This website has been designed to let you visualise and compare the environmental and social progress of nations relative to the Doughnut of social and planetary boundaries. The purpose is to foster a public discussion about the meaning of a "good life" and what it could look like in a society that operates within the means of the living planet. This discussion is vital - and urgent - because no country has been meeting basic needs for its residents at a globally sustainable level of resource use, nor is any on track to do so.
The methods and results underpinning the data used on this website have been peer-reviewed. Please cite the following scientific journal articles if using their respective results from the website, or if you would like to download and use the data:
- Fanning, A.L., O'Neill, D.W., Hickel, J., and Roux, N. (2021). The social shortfall and ecological overshoot of nations. Nature Sustainability in press. doi:10.1038/s41893-021-00799-z.
- O'Neill, D.W., Fanning, A.L., Lamb, W.F., and Steinberger, J.K. (2018). A good life for all within planetary boundaries. Nature Sustainability 1, 88-95. doi:10.1038/s41893-018-0021-4.
Who We Are
This website is the result of a collaboration between the following individuals and institutions:
- Andrew Fanning, Data Analysis & Research Lead at the Doughnut Economics Action Lab, and Visiting Research Fellow at the University of Leeds.
- Dan O’Neill, Associate Professor in Ecological Economics at the University of Leeds, and co-author of Enough Is Enough: Building a Sustainable Economy in a World of Finite Resources.
- Jason Hickel, Professor at the Autonomous University of Barcelona, and Visiting Senior Fellow at the International Inequalities Institute at the London School of Economics.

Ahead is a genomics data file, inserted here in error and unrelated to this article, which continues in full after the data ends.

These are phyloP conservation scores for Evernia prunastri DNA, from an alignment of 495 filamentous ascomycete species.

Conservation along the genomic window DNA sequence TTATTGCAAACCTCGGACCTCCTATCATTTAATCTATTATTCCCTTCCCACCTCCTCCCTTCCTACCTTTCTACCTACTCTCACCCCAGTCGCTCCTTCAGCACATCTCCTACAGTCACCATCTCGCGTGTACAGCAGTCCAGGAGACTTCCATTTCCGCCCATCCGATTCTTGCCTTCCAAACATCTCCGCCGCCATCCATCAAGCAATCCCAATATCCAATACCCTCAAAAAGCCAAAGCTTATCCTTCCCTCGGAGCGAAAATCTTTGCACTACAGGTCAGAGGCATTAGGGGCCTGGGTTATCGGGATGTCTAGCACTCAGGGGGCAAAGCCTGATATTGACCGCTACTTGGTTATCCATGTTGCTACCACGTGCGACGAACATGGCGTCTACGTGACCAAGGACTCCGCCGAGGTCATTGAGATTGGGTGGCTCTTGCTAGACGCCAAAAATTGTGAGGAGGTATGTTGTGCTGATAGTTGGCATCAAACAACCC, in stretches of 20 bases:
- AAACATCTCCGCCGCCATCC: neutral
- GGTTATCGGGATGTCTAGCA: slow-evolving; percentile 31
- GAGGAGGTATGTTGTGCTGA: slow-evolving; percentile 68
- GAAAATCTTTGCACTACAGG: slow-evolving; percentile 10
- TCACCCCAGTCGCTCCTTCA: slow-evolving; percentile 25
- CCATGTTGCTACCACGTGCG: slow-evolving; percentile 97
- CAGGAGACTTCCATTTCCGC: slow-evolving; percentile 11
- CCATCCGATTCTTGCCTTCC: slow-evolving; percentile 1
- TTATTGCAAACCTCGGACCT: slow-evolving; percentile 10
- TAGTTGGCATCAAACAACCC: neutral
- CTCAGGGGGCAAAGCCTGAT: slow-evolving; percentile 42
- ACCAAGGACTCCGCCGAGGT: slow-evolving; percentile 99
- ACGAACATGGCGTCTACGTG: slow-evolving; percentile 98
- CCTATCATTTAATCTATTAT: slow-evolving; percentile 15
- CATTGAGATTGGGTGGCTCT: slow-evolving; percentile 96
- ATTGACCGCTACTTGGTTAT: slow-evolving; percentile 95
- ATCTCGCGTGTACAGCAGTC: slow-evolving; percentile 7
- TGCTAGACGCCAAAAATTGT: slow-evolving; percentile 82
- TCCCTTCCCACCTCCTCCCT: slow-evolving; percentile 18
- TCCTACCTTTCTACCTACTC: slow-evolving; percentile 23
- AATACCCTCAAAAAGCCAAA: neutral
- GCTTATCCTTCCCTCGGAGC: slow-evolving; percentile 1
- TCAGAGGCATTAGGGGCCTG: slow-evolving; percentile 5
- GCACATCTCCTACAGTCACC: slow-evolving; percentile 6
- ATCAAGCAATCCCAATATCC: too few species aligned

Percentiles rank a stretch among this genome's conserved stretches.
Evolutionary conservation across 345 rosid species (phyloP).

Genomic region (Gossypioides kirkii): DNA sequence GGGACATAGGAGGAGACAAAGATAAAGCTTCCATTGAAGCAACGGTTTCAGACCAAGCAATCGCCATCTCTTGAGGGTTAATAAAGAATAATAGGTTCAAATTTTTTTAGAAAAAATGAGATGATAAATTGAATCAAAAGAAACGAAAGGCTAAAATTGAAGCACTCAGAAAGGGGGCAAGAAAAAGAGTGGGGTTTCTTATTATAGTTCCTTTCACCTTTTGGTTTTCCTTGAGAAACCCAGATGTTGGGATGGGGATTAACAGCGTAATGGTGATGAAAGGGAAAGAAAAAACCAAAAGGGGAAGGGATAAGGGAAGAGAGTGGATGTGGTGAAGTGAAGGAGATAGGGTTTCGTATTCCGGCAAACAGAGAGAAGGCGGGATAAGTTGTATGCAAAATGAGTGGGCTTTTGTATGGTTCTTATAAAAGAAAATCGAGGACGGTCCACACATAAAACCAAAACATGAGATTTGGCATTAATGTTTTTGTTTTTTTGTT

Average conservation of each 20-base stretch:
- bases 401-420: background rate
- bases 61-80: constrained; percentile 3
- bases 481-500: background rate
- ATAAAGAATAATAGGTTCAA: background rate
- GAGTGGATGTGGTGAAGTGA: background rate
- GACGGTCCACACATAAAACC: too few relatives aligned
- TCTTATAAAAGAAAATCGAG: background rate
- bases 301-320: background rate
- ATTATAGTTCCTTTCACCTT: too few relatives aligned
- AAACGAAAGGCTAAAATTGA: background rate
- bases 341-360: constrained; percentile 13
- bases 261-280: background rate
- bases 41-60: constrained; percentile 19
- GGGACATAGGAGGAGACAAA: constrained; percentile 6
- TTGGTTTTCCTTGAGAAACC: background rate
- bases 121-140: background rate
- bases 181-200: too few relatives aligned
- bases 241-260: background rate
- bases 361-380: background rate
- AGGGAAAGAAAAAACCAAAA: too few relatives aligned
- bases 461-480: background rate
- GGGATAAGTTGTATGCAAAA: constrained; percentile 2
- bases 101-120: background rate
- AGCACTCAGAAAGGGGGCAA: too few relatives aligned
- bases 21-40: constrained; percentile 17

- Nicolas Roux, PhD Researcher at the University of Natural Resources and Life Sciences, Vienna.
- William Lamb, Researcher at the Mercator Research Institute on Global Commons and Climate Change.
- Julia Steinberger, Professor of Societal Challenges of Climate Change at the University of Lausanne.
- Beth Stratford, PhD Researcher at the University of Leeds, and Fellow at the New Economics Foundation.
- Kate Raworth, creator of the Doughnut of social and planetary boundaries, author of Doughnut Economics: Seven Ways to Think Like a 21st Century Economist, and co-founder of the Doughnut Economics Action Lab.
- Katherine Trebeck, co-founder of the Wellbeing Economy Alliance, and former Senior Researcher at Oxfam.
The national trends data visualisations were created by Rafael Gutiérrez Martínez at Codigo Visual and Andrew Fanning. The national snapshots data visualisations were created by Andrew Fanning and William Lamb, with web application support from Peter Edwards at the University of Leeds. The interview with Giorgos Kallis was kindly filmed and edited by Amalia Cardenas. Funding was generously provided by the Leeds Social Sciences Institute ESRC Impact Acceleration Account, Research England’s QR Strategic Priorities Fund, and with additional in-kind contributions from each of the participating institutions listed above.
A Safe and Just Space
Our analysis adopts the "safe and just space" framework created by Kate Raworth. This framework combines the concept of planetary boundaries, originally proposed by Johan Rockström and colleagues, with the complementary concept of social boundaries. There are nine planetary boundaries related to critical Earth-system processes which jointly define the safe space that humanity should stay within to maintain the relatively stable conditions of the Holocene period. However, remaining within planetary boundaries is a necessary, but not sufficient, condition for sustainability. Human well-being must also be maintained, and it requires resources. The safe and just space framework therefore argues that development should occur within a doughnut-shaped space where resource use is above the level required to meet people's basic needs, but below the level that carries a substantial risk of crossing the nine planetary boundaries.